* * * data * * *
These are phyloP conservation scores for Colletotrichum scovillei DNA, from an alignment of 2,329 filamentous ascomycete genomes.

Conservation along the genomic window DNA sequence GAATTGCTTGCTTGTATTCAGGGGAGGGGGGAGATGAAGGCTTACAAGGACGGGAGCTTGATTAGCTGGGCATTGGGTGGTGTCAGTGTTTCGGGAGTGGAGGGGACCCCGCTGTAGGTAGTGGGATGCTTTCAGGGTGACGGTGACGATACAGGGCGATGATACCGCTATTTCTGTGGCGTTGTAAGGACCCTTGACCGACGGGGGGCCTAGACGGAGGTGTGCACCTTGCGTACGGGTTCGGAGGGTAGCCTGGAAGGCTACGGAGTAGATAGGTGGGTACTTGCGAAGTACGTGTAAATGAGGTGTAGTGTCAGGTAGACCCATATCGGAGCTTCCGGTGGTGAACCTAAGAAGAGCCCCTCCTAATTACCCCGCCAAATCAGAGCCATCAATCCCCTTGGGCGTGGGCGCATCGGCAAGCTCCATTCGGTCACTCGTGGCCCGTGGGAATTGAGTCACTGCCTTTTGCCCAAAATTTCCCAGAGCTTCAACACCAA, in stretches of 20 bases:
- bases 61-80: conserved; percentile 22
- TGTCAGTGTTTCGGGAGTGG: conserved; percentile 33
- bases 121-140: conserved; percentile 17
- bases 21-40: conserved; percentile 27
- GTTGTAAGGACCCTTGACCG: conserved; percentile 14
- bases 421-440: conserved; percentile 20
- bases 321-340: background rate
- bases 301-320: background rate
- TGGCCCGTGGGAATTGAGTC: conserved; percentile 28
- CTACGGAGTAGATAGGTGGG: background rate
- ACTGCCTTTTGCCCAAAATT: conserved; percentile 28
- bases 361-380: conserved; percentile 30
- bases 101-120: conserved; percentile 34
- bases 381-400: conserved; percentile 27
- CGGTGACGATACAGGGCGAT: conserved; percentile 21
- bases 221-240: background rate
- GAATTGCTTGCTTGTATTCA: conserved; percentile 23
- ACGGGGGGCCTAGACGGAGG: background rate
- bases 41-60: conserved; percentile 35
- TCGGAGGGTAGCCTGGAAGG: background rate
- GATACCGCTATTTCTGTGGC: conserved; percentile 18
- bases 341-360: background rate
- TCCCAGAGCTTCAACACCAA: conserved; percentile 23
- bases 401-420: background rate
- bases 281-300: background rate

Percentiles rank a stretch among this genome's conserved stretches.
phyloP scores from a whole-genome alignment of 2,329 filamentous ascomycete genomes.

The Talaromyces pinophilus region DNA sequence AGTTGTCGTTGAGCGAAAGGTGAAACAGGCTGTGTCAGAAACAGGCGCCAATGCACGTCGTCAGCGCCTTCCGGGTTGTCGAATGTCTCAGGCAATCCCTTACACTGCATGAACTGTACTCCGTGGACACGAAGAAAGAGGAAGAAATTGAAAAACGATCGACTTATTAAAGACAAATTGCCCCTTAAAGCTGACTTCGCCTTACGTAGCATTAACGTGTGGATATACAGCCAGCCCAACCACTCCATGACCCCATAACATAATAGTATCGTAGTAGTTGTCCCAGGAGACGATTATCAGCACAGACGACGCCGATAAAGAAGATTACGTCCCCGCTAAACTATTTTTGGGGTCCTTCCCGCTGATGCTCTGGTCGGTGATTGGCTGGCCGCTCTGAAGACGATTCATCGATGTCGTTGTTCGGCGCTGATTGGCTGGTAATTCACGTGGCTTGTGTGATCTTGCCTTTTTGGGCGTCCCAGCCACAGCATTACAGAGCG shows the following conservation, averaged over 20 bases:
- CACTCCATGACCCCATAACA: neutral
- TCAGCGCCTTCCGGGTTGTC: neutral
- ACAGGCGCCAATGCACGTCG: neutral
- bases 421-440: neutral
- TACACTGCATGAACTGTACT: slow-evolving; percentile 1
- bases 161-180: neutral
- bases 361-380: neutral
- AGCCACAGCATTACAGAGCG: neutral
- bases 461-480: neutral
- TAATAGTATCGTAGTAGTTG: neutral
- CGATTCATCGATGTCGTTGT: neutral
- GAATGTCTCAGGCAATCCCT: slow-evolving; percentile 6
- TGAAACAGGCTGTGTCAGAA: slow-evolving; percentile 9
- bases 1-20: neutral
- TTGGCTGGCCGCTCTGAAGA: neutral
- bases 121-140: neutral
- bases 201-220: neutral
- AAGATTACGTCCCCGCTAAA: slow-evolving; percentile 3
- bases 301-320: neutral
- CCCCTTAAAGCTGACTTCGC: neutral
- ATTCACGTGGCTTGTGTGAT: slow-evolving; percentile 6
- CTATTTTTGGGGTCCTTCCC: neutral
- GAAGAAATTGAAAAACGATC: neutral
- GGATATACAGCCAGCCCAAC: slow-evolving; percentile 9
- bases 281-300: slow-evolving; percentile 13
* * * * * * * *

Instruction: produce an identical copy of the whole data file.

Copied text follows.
These are phyloP conservation scores for Colletotrichum scovillei DNA, from an alignment of 2,329 filamentous ascomycete genomes.

Conservation along the genomic window DNA sequence GAATTGCTTGCTTGTATTCAGGGGAGGGGGGAGATGAAGGCTTACAAGGACGGGAGCTTGATTAGCTGGGCATTGGGTGGTGTCAGTGTTTCGGGAGTGGAGGGGACCCCGCTGTAGGTAGTGGGATGCTTTCAGGGTGACGGTGACGATACAGGGCGATGATACCGCTATTTCTGTGGCGTTGTAAGGACCCTTGACCGACGGGGGGCCTAGACGGAGGTGTGCACCTTGCGTACGGGTTCGGAGGGTAGCCTGGAAGGCTACGGAGTAGATAGGTGGGTACTTGCGAAGTACGTGTAAATGAGGTGTAGTGTCAGGTAGACCCATATCGGAGCTTCCGGTGGTGAACCTAAGAAGAGCCCCTCCTAATTACCCCGCCAAATCAGAGCCATCAATCCCCTTGGGCGTGGGCGCATCGGCAAGCTCCATTCGGTCACTCGTGGCCCGTGGGAATTGAGTCACTGCCTTTTGCCCAAAATTTCCCAGAGCTTCAACACCAA, in stretches of 20 bases:
- bases 61-80: conserved; percentile 22
- TGTCAGTGTTTCGGGAGTGG: conserved; percentile 33
- bases 121-140: conserved; percentile 17
- bases 21-40: conserved; percentile 27
- GTTGTAAGGACCCTTGACCG: conserved; percentile 14
- bases 421-440: conserved; percentile 20
- bases 321-340: background rate
- bases 301-320: background rate
- TGGCCCGTGGGAATTGAGTC: conserved; percentile 28
- CTACGGAGTAGATAGGTGGG: background rate
- ACTGCCTTTTGCCCAAAATT: conserved; percentile 28
- bases 361-380: conserved; percentile 30
- bases 101-120: conserved; percentile 34
- bases 381-400: conserved; percentile 27
- CGGTGACGATACAGGGCGAT: conserved; percentile 21
- bases 221-240: background rate
- GAATTGCTTGCTTGTATTCA: conserved; percentile 23
- ACGGGGGGCCTAGACGGAGG: background rate
- bases 41-60: conserved; percentile 35
- TCGGAGGGTAGCCTGGAAGG: background rate
- GATACCGCTATTTCTGTGGC: conserved; percentile 18
- bases 341-360: background rate
- TCCCAGAGCTTCAACACCAA: conserved; percentile 23
- bases 401-420: background rate
- bases 281-300: background rate

Percentiles rank a stretch among this genome's conserved stretches.
phyloP scores from a whole-genome alignment of 2,329 filamentous ascomycete genomes.

The Talaromyces pinophilus region DNA sequence AGTTGTCGTTGAGCGAAAGGTGAAACAGGCTGTGTCAGAAACAGGCGCCAATGCACGTCGTCAGCGCCTTCCGGGTTGTCGAATGTCTCAGGCAATCCCTTACACTGCATGAACTGTACTCCGTGGACACGAAGAAAGAGGAAGAAATTGAAAAACGATCGACTTATTAAAGACAAATTGCCCCTTAAAGCTGACTTCGCCTTACGTAGCATTAACGTGTGGATATACAGCCAGCCCAACCACTCCATGACCCCATAACATAATAGTATCGTAGTAGTTGTCCCAGGAGACGATTATCAGCACAGACGACGCCGATAAAGAAGATTACGTCCCCGCTAAACTATTTTTGGGGTCCTTCCCGCTGATGCTCTGGTCGGTGATTGGCTGGCCGCTCTGAAGACGATTCATCGATGTCGTTGTTCGGCGCTGATTGGCTGGTAATTCACGTGGCTTGTGTGATCTTGCCTTTTTGGGCGTCCCAGCCACAGCATTACAGAGCG shows the following conservation, averaged over 20 bases:
- CACTCCATGACCCCATAACA: neutral
- TCAGCGCCTTCCGGGTTGTC: neutral
- ACAGGCGCCAATGCACGTCG: neutral
- bases 421-440: neutral
- TACACTGCATGAACTGTACT: slow-evolving; percentile 1
- bases 161-180: neutral
- bases 361-380: neutral
- AGCCACAGCATTACAGAGCG: neutral
- bases 461-480: neutral
- TAATAGTATCGTAGTAGTTG: neutral
- CGATTCATCGATGTCGTTGT: neutral
- GAATGTCTCAGGCAATCCCT: slow-evolving; percentile 6
- TGAAACAGGCTGTGTCAGAA: slow-evolving; percentile 9
- bases 1-20: neutral
- TTGGCTGGCCGCTCTGAAGA: neutral
- bases 121-140: neutral
- bases 201-220: neutral
- AAGATTACGTCCCCGCTAAA: slow-evolving; percentile 3
- bases 301-320: neutral
- CCCCTTAAAGCTGACTTCGC: neutral
- ATTCACGTGGCTTGTGTGAT: slow-evolving; percentile 6
- CTATTTTTGGGGTCCTTCCC: neutral
- GAAGAAATTGAAAAACGATC: neutral
- GGATATACAGCCAGCCCAAC: slow-evolving; percentile 9
- bases 281-300: slow-evolving; percentile 13